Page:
Around noon I began scoping out my options for lunch. I found vendors dishing up plates of gnocchi di zucca (butternut squash dumplings), frico (cheese and potato pancake), and goulasch (Hungarian beef stew)—but as always, I was unable to resist the cjarsòns. These were dense and chewy with a filling of ricotta, raisins, bread crumbs, sugar, parsley, and lemon zest. Next, I sampled a plate of assorted cheeses: slices of formaggio di malga, formaggio salato, and ricotta affumicata, accompanied by a plain boiled potato. Finally, I found a seat at one of the crowded communal picnic tables in the piazza to try a fillet of smoked trout, served with salsa rosa and tartar sauce.

After lunch, I wandered across the street from the main piazza and stopped at a small hay-filled enclosure to watch a couple of gleeful children taking pony rides. A nearby exhibit of Carnian antiques caught my eye. Fully dressed figures made from straw had been carefully arranged among the furniture to recreate traditional household scenes from ancient times: a father and son chopping wood, a mother bathing a child, and a baby asleep in his cradle.

While waiting for my taxi driver to retrieve me that afternoon, I rested in a shady park near a children’s playground and watched paragliders drift down from the peaks of Monte Zoncolan. Muffling the noise of the crowds was a small band—in addition to the fiddle, bass, and accordion players, someone’s young child was posing adorably with an adult-sized guitar. They were soon interrupted by a preteen marching band accompanied by a drill team, the dancing girls outfitted in spandex and brandishing pom-poms. Just for a moment, the aura of a foreign country vanished, and I was whisked back to Small Town, USA.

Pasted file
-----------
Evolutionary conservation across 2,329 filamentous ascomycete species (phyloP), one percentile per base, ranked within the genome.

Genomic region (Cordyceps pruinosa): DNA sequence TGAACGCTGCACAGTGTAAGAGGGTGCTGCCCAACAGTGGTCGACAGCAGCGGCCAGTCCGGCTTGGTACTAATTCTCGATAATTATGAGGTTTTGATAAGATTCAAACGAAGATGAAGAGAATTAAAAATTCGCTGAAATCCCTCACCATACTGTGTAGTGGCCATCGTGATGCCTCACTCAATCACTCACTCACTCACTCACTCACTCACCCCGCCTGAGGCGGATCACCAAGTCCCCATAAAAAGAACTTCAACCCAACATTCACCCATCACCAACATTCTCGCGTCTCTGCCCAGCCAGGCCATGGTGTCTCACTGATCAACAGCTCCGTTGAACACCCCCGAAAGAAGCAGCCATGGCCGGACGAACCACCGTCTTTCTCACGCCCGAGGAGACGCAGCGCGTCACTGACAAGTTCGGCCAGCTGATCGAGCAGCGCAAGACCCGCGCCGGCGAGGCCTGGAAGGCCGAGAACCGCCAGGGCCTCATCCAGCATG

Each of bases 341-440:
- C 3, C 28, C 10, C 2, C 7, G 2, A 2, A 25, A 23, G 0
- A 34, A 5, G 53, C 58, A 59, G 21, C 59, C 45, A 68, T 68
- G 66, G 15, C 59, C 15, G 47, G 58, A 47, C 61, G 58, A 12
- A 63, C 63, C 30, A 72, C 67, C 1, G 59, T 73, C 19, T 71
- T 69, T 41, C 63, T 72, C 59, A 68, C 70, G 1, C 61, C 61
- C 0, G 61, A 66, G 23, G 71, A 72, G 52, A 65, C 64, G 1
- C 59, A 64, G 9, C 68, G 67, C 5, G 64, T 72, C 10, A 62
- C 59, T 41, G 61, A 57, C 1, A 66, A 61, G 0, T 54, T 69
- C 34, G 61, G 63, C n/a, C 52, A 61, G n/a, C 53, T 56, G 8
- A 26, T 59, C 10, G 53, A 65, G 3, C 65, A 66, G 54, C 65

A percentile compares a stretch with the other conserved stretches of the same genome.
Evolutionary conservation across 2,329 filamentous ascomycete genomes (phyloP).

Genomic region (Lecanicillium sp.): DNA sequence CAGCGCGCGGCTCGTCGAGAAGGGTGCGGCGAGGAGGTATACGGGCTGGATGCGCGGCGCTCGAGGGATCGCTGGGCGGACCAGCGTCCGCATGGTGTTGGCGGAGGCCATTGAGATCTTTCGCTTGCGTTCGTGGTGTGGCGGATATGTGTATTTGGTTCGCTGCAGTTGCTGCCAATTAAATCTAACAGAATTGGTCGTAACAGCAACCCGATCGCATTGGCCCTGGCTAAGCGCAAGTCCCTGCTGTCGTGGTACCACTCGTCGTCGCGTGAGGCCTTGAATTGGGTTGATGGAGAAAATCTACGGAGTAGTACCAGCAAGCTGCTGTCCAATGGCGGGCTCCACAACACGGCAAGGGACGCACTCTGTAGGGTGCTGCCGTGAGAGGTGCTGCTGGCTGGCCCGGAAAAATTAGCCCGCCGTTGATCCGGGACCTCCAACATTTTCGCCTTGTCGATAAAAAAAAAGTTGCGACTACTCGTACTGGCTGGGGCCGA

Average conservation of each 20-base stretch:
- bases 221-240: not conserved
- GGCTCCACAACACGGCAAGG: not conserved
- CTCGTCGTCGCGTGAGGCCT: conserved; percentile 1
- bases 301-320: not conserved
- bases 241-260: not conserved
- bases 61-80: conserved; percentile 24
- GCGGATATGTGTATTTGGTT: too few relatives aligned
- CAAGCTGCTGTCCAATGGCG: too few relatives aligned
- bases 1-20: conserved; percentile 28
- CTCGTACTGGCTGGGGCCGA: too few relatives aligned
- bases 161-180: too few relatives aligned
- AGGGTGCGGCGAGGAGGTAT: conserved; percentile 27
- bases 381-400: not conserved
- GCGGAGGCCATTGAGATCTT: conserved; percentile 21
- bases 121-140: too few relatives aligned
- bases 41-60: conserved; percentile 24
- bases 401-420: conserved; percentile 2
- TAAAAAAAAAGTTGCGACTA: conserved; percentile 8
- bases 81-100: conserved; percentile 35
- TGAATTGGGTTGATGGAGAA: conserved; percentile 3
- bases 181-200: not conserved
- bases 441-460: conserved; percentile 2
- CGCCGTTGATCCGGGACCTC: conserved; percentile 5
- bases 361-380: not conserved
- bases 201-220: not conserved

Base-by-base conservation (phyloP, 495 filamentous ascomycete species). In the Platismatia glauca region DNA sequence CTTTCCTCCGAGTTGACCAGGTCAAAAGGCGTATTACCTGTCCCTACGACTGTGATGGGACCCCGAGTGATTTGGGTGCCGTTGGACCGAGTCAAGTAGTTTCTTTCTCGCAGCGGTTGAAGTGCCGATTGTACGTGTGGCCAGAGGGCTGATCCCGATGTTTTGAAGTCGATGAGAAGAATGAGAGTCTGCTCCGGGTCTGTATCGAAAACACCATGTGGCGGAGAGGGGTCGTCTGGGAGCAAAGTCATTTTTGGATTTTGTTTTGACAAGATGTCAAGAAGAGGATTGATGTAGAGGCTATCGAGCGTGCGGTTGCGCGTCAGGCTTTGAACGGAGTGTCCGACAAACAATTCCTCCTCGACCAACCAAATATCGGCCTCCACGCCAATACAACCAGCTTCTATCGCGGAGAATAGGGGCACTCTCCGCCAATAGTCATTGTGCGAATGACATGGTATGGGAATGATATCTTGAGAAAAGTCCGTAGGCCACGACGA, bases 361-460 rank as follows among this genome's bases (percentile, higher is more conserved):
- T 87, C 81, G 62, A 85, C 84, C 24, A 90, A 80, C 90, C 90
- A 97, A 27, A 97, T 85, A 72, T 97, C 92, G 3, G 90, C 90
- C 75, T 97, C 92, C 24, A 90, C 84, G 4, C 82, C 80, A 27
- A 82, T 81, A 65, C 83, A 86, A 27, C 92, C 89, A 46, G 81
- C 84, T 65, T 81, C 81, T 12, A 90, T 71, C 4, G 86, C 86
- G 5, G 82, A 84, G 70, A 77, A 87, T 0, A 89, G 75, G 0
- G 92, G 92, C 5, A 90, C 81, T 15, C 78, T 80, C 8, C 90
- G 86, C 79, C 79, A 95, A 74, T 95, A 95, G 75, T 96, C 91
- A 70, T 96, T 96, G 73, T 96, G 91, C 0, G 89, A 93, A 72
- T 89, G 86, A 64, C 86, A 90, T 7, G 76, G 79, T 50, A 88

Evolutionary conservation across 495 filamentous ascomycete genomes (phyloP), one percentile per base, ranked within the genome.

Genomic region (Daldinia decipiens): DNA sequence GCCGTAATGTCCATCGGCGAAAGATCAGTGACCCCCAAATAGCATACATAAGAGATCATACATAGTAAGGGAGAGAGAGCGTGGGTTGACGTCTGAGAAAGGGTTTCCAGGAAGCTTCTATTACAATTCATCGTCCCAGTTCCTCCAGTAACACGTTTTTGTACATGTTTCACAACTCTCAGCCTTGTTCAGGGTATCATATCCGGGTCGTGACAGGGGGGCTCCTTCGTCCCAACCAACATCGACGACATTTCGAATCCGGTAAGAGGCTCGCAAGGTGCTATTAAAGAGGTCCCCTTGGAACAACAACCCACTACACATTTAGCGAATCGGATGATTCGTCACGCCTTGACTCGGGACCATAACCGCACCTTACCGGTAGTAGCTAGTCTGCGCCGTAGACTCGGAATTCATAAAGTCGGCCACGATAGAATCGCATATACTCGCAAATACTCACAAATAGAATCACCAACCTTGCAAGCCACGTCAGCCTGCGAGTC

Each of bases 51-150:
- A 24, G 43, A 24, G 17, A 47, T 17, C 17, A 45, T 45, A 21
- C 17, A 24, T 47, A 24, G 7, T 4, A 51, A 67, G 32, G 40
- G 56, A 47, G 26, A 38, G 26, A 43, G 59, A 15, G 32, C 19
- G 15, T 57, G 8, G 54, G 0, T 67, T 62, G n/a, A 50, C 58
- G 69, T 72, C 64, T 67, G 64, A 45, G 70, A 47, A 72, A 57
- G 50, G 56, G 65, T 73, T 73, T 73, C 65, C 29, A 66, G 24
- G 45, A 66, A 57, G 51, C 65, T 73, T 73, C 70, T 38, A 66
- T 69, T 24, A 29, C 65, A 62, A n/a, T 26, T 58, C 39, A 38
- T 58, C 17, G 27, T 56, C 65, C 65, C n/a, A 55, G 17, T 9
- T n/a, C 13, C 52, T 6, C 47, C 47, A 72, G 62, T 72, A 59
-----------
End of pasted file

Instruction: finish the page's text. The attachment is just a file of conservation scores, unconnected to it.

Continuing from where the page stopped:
My bus ride to Sauris was one of the more hair-raising I have endured. After changing buses two times—and squeezing myself into a seat amid a sizeable group of motion-sick school kids—the final leg of the journey traveled through dark mountainside tunnels and across a precipitous bridge suspended over the turquoise Lago di Sauris. I arrived on a breezy, overcast July day—a welcome respite from the heat wave that was blanketing the rest of Italy. The scent of rain hung in the humid air, threatening to dampen the upcoming weekend’s prosciutto festival.

More so than any other Carnian village, Sauris has retained a sense of otherworldly charm, its characteristic multi-story homes—white masonry below and wooden framework above—hinting at the region’s Austrian past. Intricate patterns cut into the woodwork adorn railings and balconies, along with a rainbow of potted flowers. Throughout the town, chickens crowd backyard pens, while hay, deftly woven into the latticework, dries on the upper floors of Alpine farmhouses. Above it all towers the onion-domed steeple of Chiesa di Sant’Osvaldo.

Sauris actually consists of two towns: the upper Sauris di Sopra and lower Sauris di Sotto. I was staying in the lower village, the location of not only the Festa del Prosciutto but also the Prosciuttificio Wolf Sauris. During the free days before the festival, my primary objective was to explore the inner workings of this prosciutto factory—but upon inquiry, I learned they couldn’t give a tour to someone traveling da sola (alone). I could, however, tag along with their next busload of Austrian tourists, which was expected the next afternoon.

Nestled in the hills above Sauris di Sotto, the barnlike Wolf Sauris factory produces a prosciutto that may not be as famous as Friuli’s other ham, prosciutto di San Daniele, but is deservedly celebrated in its own right. As I followed the Italian-speaking guide through the sterile rooms of white tile and stainless steel, the salty, smoky aromas were pleasantly overpowering. The curing room, where endless rows of prosciutti hung from floor to ceiling, left me craving a nibble or two. Happily, the tour ended with the guide handing out breadsticks draped with gauze-thin slices of the rosy, pink meat.